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While modern desktop environments usually start all the applications which were open in the previous session and some terminal emulators may even open as many tabs as before, I've never seen a terminal emulator which

  • opens a shell in that directory in which its previous shell was when the terminal emulator was closed, and
  • shows the same output as before.

Technically both things should be possible:

  • The current working directory of the shell can be found via the /proc file system.
  • If the terminal emulator saves all text (including ANSI sequences) shown before its closed, it could restore that state and then start the shell in the directory it last was. If the terminal emulator also saves the state of the shell's history file at the state after the terminal has been closed, it could also make the shell load that specific history file on next startup.

Sure, there are other things like having the exit code of the previous command or the previous working directory available in a variable, but my main motivation here is to be able to continue working on the results of my previous command (e.g. a compiler run which resulted in errors or a package build which had some warnings) despite I had to exit my whole X session or even reboot the machine — without manually capturing that output which will remind me or help me to continue the work I was about to do.

So I wonder: Is there is already an terminal emulator for X which can do these things?

The case surely more difficult if other, especially text-mode applications were running in such a terminal, maybe called from within the shell. Reproducing their state is not done with just a directory name and history file.

But then again, there exist (more or less working) tools to freeze and thaw whole processes…

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    Reproducing their state is more than just painting the screen the same: the shell's memory is gone. – Thomas Dickey Apr 23 '16 at 21:28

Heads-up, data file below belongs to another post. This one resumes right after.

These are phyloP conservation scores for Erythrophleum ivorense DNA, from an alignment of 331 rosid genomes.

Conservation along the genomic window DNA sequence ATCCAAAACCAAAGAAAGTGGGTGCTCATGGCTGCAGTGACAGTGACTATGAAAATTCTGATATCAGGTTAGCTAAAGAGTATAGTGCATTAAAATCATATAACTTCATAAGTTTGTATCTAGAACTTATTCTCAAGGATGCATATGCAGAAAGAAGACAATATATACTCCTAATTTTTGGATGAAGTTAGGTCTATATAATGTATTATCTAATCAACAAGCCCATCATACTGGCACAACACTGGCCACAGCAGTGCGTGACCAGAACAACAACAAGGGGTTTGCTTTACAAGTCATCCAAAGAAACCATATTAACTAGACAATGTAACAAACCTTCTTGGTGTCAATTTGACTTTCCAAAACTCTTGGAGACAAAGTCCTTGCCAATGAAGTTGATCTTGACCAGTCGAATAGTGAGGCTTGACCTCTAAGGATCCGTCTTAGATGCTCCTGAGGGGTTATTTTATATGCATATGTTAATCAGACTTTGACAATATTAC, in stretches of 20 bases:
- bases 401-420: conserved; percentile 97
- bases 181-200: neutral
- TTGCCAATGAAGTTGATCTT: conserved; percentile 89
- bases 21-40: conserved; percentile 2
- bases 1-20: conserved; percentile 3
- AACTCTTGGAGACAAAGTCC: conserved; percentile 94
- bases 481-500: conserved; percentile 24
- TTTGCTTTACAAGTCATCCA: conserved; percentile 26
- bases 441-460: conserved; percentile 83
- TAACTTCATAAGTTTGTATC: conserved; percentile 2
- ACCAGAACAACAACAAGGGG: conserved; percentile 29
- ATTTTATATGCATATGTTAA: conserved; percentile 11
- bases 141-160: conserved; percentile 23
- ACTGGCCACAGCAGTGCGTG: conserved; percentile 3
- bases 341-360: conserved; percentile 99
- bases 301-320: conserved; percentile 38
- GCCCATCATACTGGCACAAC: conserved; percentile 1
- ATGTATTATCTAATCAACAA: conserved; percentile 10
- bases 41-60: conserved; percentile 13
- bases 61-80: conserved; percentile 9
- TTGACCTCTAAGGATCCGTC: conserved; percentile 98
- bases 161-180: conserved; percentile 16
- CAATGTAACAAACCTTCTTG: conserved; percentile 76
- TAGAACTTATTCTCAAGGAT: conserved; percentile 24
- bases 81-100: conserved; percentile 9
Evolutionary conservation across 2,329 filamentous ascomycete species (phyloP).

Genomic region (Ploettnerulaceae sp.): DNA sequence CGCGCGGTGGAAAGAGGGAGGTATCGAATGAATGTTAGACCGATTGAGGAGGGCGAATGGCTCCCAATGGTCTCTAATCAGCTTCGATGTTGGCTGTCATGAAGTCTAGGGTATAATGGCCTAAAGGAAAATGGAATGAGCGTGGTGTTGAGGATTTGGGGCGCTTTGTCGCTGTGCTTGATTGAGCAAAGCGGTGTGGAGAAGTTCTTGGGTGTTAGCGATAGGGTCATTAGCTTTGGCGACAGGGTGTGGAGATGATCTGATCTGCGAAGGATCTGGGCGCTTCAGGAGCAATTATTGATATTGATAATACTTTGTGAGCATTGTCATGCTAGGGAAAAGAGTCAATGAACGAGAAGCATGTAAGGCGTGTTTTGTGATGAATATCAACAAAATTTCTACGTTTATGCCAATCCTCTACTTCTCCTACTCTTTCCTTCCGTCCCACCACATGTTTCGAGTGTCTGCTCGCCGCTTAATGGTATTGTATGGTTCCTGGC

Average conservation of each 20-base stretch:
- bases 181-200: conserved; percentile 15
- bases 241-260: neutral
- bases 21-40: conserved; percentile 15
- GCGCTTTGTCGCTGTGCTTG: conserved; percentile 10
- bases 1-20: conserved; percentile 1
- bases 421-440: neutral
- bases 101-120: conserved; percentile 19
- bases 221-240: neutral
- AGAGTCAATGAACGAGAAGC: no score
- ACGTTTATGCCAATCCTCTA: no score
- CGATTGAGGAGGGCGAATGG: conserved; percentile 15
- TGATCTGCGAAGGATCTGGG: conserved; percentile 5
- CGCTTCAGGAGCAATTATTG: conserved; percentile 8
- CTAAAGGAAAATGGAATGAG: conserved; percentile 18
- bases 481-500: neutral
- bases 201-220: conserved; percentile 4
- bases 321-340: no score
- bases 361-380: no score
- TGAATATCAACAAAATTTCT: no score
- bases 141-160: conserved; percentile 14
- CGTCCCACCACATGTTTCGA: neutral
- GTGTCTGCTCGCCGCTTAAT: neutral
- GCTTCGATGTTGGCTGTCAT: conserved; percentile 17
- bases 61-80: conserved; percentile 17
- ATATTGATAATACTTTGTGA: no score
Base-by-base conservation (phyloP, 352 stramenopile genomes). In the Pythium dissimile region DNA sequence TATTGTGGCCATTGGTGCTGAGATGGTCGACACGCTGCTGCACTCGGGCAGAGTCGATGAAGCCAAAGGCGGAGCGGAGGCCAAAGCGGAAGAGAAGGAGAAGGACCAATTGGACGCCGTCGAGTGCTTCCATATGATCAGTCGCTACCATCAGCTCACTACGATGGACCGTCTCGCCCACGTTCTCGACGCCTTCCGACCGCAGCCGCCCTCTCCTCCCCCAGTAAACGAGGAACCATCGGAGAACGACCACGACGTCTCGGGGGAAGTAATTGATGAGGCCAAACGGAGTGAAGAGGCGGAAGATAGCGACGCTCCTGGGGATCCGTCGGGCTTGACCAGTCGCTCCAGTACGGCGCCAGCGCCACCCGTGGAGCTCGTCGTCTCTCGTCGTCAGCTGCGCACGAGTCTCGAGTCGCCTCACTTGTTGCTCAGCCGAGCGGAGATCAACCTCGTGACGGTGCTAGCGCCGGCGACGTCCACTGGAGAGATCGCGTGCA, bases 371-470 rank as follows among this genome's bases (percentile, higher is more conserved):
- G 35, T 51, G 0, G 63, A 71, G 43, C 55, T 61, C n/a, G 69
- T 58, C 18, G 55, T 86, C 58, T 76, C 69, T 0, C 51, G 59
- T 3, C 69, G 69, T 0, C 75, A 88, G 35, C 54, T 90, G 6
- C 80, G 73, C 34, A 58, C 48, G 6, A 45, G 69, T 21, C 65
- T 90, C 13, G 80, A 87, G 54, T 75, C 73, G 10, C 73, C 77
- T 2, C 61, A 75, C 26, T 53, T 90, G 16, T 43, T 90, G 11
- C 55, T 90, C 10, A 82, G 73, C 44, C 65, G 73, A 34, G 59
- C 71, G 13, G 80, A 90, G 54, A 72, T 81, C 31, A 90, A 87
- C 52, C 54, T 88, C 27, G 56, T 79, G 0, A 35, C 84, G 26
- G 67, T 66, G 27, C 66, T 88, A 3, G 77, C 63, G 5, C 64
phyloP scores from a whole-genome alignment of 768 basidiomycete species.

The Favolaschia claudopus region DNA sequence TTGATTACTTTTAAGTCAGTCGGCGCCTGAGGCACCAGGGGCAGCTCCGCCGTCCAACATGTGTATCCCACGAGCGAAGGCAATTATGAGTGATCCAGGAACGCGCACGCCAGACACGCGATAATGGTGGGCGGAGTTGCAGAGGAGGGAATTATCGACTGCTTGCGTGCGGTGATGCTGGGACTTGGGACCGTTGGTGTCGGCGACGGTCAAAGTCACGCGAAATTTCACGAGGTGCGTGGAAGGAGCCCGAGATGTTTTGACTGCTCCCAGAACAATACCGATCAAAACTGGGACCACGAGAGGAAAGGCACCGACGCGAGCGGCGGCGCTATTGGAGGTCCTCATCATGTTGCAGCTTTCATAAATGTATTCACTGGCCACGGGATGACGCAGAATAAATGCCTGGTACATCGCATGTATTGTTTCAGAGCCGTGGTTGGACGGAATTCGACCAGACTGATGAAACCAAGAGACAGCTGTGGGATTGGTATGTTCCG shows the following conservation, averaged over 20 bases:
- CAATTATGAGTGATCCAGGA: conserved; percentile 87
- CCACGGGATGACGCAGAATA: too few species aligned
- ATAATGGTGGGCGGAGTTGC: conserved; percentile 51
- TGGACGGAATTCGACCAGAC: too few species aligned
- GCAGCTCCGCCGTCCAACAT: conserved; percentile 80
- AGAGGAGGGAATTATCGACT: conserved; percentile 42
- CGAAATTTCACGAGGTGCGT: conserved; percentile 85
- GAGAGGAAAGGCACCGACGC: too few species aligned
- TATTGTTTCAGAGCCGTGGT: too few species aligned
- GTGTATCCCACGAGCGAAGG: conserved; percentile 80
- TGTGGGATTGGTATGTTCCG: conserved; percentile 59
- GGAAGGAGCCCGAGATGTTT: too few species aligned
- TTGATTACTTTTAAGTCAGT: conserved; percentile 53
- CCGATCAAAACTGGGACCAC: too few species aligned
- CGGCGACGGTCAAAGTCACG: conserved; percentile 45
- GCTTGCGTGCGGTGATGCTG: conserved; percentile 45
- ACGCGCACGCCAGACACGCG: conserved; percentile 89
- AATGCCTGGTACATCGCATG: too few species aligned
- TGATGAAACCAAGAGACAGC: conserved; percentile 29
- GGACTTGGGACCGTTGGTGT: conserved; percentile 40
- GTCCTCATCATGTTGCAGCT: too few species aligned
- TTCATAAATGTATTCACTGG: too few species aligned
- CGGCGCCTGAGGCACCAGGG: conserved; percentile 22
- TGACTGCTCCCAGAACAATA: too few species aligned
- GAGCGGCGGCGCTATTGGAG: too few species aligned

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    As for remembering and reproducing the output from the previous run, Apple's Terminap.app does what you want. (This is not an answer because your question is tagged x11 and that application is not x11.) As for somehow re-creating the shell's history, that's way above and beyond the scope of what the terminal emulator's business is. As far as the terminal emulator is concerned, the program running inside the terminal may not even be a (normal) shell anyway! Plus, shells already have features to save and restore history, don't they? – Celada Apr 23 '16 at 21:34
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    What about GNU screen? – Guido Apr 23 '16 at 22:34
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    Even if the terminal is running a shell, the whole purpose of a shell is to run other programs, so you'd have to check for children of the shell and figure out how to restore them too. Your "modern desktop environment" applications, though they are larger than a shell, are not as general, so saving their state is easier (maybe not easy, but easier). – Wumpus Q. Wumbley Apr 24 '16 at 0:29
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    See unix.stackexchange.com/q/3056/121614 and in particular unix.stackexchange.com/a/58490/121614. That uses screen to accomplish most of your requirements, except the 'repainting'. – NZD Apr 24 '16 at 7:07

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